ADRA Canada is pleased to announce our latest partnership with the Canadian Government to improve and save lives of women and children in remote regions of Cambodia, Burma (Myanmar), Philippines and Rwanda.
Named EMBRACE, the program will reduce maternal and child mortality by building new health clinics, expanding some existing clinics, training community-based health workers such as nurses, midwives and community health volunteers. Women and men will be trained on the importance of health and nutrition. Mothers will be taught how to grow nutritious fruits and vegetables close to their homes in kitchen gardens. EMBRACE will also raise the awareness in among the Canadian public of international maternal and child health issues.
Focusing primarily on women of reproductive age, newborn and children under five, the program will directly impact an estimated 100,000 people, including 33,000 children. Many of the women, men and children benefiting from this program are from vulnerable people groups such as ethnic minorities and those returning to their homes after natural disasters or civil conflict.
EMBRACE will be the largest program that ADRA Canada has administered and represents a total funding amount of $26 million. Over $20 million will be contributed by the Government of Canada, through Global Affairs Canada and the remaining $5 million will be contributed by ADRA Canada and its partners. The program will run until March 2020.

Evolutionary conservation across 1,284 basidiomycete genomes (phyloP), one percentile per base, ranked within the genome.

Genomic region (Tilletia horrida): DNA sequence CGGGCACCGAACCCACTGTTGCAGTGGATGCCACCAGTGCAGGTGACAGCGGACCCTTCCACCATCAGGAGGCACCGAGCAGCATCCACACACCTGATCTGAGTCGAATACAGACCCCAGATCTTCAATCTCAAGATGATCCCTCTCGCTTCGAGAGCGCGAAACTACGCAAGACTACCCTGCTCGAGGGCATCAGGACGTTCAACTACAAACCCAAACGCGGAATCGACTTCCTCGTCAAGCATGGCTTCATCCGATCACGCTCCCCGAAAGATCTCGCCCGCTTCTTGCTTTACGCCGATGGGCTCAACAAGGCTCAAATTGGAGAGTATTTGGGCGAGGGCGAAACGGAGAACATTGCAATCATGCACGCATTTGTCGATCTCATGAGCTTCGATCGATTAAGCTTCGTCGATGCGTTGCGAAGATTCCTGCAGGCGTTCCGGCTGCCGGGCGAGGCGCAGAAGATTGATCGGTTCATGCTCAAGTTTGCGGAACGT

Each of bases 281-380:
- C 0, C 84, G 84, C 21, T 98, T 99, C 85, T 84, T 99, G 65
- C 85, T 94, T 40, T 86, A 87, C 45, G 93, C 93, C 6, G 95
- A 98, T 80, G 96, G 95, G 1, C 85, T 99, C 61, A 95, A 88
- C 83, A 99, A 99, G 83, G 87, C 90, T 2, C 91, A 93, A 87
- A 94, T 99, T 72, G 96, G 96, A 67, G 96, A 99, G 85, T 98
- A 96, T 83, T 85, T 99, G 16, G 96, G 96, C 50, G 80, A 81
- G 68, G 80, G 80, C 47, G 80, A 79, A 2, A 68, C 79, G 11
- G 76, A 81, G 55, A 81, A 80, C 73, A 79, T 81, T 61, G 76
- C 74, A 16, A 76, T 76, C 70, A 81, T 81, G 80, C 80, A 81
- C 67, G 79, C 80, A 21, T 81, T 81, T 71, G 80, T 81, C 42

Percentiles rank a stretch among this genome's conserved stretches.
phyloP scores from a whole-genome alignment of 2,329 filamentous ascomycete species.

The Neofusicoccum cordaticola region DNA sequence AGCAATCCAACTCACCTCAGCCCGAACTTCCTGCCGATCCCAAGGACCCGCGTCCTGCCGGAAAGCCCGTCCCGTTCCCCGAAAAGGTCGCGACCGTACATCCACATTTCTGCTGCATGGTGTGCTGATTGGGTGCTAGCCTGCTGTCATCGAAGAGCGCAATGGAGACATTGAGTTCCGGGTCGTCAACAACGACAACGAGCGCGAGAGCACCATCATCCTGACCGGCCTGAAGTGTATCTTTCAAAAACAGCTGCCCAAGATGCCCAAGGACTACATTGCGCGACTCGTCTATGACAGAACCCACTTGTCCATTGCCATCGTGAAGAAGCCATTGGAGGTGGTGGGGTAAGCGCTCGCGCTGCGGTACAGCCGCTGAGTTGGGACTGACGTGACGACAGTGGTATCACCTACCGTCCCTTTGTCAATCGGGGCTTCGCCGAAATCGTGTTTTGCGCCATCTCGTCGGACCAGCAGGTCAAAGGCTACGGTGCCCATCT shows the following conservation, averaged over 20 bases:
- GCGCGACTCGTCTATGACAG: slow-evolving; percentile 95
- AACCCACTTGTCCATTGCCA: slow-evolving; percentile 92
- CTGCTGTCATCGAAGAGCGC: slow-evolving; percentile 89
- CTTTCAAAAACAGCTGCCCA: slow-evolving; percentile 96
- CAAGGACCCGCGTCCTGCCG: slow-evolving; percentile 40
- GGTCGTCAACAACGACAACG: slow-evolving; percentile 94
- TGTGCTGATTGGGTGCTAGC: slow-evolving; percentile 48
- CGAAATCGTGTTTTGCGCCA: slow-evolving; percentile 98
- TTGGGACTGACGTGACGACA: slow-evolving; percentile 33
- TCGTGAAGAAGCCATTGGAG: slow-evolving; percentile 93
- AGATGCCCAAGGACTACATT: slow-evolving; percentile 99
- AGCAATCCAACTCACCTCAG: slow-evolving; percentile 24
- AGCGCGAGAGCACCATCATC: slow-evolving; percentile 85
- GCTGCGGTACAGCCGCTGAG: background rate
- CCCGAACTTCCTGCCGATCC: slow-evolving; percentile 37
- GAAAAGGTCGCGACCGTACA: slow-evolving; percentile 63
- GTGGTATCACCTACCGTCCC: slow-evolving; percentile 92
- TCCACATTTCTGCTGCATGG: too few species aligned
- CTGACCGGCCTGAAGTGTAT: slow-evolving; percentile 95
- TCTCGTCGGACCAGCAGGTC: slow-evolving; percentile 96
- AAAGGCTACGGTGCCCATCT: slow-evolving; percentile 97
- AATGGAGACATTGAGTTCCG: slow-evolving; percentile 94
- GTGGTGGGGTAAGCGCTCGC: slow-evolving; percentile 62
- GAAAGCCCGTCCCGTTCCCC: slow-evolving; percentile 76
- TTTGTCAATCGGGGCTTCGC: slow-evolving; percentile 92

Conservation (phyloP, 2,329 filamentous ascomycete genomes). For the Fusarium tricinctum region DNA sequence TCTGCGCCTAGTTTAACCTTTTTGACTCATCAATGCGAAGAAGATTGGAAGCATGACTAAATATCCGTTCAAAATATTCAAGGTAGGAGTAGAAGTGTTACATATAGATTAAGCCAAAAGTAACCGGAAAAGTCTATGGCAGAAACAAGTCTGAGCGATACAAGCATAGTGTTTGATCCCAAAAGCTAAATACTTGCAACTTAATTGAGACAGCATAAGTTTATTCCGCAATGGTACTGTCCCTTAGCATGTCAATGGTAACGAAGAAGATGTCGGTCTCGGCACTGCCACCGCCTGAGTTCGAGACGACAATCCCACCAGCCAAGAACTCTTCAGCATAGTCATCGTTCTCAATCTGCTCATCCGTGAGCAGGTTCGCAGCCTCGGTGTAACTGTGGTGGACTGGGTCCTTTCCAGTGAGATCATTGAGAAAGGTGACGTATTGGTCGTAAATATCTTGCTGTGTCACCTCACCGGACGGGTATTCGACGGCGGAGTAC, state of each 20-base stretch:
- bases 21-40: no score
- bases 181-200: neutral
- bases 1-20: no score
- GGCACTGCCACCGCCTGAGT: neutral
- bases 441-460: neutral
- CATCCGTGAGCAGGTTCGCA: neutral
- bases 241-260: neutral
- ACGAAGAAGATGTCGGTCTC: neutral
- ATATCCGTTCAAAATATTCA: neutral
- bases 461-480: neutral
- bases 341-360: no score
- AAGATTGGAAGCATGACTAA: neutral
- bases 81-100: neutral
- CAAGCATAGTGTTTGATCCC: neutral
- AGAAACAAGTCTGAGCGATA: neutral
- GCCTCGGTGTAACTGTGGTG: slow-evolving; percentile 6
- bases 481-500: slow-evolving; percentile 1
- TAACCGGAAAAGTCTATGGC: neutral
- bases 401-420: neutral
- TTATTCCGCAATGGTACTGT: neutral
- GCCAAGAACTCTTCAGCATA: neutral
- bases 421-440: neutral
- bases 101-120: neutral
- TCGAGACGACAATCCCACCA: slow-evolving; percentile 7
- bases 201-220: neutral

As we launch this life-saving program we are excited to invite the partnership of our donors. Every dollar that you give specifically to the EMBRACE program will grow to five dollars with the matching funds contributed by Global Affairs Canada.
Thank you for your continued support of the programs of ADRA.
Best Practices in MNCH
Photos: SMILE project in Cambodia
ADRA has been using small kitchen gardens for many years to improve the nutrition and food security of families – starting right in their own yard. Kitchen gardens are environmentally friendly and enable families to plant limited but sufficient amounts of nutritious food with low cost and maintenance most of the year. Besides contributing to the elimination of malnutrition, kitchen gardens also enable soil conservation and restoration, increase biodiversity and build families knowledge of positive and sustainable farming techniques. From our experience in Rwanda, kitchen gardens enabled families with the lowest income to access nutritious vegetables year round and even generate some small cash, which was used with priority on the family health.